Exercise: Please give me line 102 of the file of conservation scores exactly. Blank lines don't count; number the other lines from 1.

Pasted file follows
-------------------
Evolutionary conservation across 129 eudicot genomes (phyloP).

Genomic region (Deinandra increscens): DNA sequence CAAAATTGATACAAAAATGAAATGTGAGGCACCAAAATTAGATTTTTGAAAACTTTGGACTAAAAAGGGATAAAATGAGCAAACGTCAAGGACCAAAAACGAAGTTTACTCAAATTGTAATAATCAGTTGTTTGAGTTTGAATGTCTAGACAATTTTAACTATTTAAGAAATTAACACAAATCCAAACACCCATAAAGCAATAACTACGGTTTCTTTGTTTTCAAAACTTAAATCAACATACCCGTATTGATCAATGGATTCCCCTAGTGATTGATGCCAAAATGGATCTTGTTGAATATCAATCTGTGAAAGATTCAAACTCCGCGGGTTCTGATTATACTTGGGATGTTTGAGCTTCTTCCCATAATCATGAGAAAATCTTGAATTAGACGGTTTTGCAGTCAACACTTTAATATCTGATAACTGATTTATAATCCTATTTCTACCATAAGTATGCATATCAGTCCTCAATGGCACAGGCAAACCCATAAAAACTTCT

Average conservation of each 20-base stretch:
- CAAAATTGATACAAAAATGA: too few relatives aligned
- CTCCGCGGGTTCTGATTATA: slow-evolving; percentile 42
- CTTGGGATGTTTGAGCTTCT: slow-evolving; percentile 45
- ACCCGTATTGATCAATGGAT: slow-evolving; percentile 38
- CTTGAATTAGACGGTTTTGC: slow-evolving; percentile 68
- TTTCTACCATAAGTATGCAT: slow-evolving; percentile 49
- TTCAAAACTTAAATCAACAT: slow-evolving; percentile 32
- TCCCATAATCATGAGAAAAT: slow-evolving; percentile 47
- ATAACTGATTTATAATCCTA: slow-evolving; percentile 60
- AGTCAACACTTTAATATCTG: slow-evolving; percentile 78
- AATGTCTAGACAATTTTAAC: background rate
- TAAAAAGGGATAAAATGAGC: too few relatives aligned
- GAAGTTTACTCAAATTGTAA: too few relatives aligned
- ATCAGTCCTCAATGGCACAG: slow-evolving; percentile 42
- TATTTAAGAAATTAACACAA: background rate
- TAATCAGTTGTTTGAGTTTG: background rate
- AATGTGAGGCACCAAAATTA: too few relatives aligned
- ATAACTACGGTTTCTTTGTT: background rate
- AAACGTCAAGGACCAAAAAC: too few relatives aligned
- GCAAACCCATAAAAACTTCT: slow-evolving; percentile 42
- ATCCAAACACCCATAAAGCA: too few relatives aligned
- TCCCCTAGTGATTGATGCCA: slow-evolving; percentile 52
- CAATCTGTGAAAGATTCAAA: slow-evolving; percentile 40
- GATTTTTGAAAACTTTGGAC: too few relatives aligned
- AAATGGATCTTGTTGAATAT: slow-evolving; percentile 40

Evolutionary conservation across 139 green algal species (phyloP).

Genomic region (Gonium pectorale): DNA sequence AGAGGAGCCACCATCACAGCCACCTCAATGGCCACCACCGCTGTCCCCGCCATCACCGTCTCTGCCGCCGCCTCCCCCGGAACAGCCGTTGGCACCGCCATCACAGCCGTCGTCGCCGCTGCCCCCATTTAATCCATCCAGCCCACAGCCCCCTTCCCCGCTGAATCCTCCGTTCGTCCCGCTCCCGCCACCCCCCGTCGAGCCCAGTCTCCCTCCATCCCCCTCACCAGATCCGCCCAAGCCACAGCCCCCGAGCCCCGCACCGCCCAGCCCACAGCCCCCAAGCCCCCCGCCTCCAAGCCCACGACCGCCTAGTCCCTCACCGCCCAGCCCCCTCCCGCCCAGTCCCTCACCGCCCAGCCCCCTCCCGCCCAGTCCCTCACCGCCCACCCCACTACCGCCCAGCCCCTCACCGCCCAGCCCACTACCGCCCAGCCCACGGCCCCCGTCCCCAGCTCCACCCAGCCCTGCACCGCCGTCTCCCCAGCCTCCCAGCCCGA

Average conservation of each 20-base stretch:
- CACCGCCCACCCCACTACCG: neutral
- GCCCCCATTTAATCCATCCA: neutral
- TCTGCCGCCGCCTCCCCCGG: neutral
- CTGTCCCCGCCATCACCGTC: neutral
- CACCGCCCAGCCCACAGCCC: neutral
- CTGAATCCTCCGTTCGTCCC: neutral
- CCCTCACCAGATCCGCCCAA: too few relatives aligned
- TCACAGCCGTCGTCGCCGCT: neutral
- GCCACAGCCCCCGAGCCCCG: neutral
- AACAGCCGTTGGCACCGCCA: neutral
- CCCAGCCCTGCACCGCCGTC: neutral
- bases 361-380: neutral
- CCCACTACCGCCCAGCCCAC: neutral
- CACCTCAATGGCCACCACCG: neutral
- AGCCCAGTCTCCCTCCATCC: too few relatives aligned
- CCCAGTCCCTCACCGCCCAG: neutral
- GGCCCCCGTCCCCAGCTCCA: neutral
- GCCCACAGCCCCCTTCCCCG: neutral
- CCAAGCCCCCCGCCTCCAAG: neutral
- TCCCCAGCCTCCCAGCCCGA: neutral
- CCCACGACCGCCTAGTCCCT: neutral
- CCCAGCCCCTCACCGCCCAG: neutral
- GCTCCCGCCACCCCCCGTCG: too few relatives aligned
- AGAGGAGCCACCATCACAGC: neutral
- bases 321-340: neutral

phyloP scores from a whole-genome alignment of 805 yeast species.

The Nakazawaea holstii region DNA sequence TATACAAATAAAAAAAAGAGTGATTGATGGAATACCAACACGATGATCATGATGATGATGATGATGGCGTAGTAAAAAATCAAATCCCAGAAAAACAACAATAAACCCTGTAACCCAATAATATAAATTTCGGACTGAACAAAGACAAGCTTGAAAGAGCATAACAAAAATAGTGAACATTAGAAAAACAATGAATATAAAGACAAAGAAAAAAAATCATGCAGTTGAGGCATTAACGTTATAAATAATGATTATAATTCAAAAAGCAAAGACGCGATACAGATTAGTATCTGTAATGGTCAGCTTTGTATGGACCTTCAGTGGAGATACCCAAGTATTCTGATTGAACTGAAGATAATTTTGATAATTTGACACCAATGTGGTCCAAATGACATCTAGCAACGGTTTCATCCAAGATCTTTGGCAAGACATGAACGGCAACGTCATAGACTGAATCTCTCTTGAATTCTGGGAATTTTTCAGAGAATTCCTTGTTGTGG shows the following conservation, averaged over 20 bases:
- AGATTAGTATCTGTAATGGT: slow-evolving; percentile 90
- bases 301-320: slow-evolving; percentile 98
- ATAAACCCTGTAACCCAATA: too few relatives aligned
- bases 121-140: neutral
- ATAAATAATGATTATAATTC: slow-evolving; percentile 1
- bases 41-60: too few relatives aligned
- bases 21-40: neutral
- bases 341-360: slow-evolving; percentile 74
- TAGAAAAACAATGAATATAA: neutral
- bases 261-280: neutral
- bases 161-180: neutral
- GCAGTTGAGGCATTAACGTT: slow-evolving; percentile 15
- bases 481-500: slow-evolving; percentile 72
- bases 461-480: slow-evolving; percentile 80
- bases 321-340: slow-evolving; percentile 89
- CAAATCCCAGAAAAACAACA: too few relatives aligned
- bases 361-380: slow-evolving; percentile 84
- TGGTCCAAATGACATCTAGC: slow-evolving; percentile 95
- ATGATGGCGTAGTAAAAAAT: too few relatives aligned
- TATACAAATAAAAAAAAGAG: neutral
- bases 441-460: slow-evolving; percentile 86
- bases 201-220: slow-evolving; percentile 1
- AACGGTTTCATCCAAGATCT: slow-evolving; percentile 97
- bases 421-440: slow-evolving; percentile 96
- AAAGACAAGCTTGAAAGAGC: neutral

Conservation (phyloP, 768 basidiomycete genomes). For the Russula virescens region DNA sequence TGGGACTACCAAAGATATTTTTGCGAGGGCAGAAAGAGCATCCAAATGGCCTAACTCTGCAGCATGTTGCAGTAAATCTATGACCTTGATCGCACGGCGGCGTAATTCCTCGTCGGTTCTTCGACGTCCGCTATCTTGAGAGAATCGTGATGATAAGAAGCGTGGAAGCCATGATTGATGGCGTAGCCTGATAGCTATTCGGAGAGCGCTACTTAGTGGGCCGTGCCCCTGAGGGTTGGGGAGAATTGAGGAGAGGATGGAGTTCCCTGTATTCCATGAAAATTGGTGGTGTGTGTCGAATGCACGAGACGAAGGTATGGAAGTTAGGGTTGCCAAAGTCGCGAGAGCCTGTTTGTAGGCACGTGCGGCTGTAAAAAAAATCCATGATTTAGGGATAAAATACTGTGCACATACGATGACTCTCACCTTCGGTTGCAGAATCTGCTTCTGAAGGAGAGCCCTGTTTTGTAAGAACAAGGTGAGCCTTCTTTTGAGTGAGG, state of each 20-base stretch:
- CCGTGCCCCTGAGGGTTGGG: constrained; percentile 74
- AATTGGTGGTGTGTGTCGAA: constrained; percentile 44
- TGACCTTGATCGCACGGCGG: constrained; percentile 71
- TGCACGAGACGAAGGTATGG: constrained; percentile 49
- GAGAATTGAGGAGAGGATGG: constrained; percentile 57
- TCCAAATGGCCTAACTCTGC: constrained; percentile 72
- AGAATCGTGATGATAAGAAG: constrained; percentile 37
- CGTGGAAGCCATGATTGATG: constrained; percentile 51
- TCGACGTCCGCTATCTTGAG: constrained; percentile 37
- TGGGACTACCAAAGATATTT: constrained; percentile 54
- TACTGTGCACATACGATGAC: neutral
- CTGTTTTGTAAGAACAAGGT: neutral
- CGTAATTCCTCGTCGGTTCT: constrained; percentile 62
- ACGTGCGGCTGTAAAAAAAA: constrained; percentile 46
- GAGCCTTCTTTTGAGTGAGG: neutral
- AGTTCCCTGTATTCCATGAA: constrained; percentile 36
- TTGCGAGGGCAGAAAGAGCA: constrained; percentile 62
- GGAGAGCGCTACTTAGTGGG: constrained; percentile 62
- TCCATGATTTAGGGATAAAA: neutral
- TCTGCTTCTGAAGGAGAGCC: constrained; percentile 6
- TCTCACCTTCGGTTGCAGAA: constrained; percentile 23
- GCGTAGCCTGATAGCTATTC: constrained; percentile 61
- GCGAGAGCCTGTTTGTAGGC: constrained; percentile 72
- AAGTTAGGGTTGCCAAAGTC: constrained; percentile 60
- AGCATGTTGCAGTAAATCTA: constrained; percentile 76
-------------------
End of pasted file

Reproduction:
- GGAGAGCGCTACTTAGTGGG: constrained; percentile 62